I bought some largeish army surplus bags at a swap meet, and wondered if I could fit them to my Rivendell imported Nitto rear rack as high style panniers that could also be used off the bike. My goal was to make viable bicycle luggage that could also still be used for other, non-cycling purposes with as little hassle as possible. I think it works; I've carried up to about 25 lbs in the single pannier I've made. No touring yet; but it feels pretty stable, pretty secure, pretty safe.
Here's what you'll need:
--A heavy cotton canvas army surplus bag (the one shown in the photos below is x x x inches overall).
--A 1/2 inch wood dowel
--Some leather laces or something similar
--A riveter and a hole punch, with the same diameter holes, along with 6 eyelet rivets (I have no idea if this is the real terminology, so bear with me, please).
--About a half hour of time.
1. First of all, cut a piece of the dowel to fit the interior dimensions of the canvas bag.
2. Place the dowel along the upper inside edge of the bag; use a pencil and mark a total of four holes, two on either side of the dowel, as widely spaced as your rack and the canvas bag will allow.
3. Punch holes at these premarked spots, and insert eyelet rivets, which you can also reinforce with small leather patches with same size holes.
4. Holding the dowel and bag up to the rear rack, lace 10" lengths of leather cord through the holes, so that both ends are inside the canvas bag's flaps.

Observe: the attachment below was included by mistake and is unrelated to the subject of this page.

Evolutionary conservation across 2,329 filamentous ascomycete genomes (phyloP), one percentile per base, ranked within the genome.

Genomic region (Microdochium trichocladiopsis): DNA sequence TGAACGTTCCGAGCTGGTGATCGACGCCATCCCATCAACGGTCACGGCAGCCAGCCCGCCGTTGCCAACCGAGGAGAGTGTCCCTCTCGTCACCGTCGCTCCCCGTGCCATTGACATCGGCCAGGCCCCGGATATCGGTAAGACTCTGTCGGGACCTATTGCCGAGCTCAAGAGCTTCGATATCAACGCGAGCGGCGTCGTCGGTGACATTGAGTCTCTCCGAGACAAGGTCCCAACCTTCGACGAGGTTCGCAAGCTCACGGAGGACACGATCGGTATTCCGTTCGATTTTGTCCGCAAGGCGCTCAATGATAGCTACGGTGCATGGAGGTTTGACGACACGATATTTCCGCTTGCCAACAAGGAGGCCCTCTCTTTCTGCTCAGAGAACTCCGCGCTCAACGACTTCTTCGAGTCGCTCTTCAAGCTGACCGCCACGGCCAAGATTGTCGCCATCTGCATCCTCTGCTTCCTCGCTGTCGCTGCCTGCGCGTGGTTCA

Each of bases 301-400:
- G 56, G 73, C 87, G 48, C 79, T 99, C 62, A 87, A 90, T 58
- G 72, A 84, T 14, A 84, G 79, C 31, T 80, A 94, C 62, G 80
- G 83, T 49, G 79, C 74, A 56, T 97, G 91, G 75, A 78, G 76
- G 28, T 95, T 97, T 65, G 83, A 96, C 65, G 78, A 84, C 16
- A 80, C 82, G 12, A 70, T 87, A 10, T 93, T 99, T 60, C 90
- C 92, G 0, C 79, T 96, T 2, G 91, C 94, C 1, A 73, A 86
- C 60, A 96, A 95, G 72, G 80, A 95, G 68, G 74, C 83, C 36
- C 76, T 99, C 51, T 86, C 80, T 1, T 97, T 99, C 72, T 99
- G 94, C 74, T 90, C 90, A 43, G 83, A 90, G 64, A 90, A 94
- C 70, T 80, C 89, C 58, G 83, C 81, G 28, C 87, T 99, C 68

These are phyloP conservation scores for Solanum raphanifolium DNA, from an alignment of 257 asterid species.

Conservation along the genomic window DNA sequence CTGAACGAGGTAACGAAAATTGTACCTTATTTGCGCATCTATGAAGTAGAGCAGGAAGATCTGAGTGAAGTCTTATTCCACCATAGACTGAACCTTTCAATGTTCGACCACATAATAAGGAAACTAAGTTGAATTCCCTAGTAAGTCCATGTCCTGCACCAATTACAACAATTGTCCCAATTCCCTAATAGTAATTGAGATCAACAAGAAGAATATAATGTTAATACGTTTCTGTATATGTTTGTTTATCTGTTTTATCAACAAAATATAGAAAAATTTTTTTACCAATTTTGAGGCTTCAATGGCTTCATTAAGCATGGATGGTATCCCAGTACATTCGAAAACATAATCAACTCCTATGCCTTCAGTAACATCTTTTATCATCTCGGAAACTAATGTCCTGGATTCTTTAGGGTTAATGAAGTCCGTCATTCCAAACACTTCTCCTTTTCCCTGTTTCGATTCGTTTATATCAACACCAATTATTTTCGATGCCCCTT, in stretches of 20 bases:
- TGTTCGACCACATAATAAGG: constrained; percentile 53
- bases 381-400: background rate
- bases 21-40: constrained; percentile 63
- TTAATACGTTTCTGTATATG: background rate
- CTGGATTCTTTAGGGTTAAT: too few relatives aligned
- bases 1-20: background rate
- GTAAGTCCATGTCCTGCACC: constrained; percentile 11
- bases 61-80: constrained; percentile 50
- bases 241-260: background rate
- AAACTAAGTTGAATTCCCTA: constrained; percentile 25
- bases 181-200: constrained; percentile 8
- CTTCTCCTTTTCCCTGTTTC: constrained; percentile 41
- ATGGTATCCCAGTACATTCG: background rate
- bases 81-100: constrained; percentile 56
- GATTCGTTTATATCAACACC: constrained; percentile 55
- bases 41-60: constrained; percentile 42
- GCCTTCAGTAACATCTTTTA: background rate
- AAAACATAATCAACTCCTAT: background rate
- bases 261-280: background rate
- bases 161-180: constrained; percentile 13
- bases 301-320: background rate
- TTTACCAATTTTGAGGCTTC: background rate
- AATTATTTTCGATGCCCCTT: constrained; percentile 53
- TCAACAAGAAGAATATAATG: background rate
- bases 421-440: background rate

5. Tie these lengths firmly and securely around the dowel.
6. With the bag in place, find and mark two more spots for holes that will bind the back of the canvas bag to the vertical supports of the rear rack. NOTE: This will work far better with square sided rear racks than with triangular sided ones; Nitto and Jandd, good; Blackburn and many others, not so good.
7. Remove the bag from the rack and punch these holes, and put eyelet rivets in them as well; remount the bag as above, but this time, add on the leather cording to attach the bag's lower inside to the rack's vertical supports.
8. Presto, you have a pannier for the price of bag, rivets, dowel, and leather cording.
9. Be smart; don't make them so they get into your spokes and make you crash horribly. Only make these panniers if you're not the suing type and confident of your skills and judgement. Otherwise, go buy some.
Above: an image of the dowel, held against the rack's upper edge by the leather cording. Not visible are a total of four eyeletted holes with brass eyelets.
Below: The view of the pannier with the flap down, showing the leather cording holding the dowel and hence the canvas bag/pannier to the Nitto Campee rack from Rivendell. The two toe straps have nothing to do with the panniers; they're for holding on a BMX size U lock.
Below: a rear view of the canvas bag/pannier showing the two other eyeletted holes, and how leather cording holds the bag stable both vertically and horizontally. Note the load supporting sides of the Nitto Campee rack.
Below: Crude-but clear hand drawn plans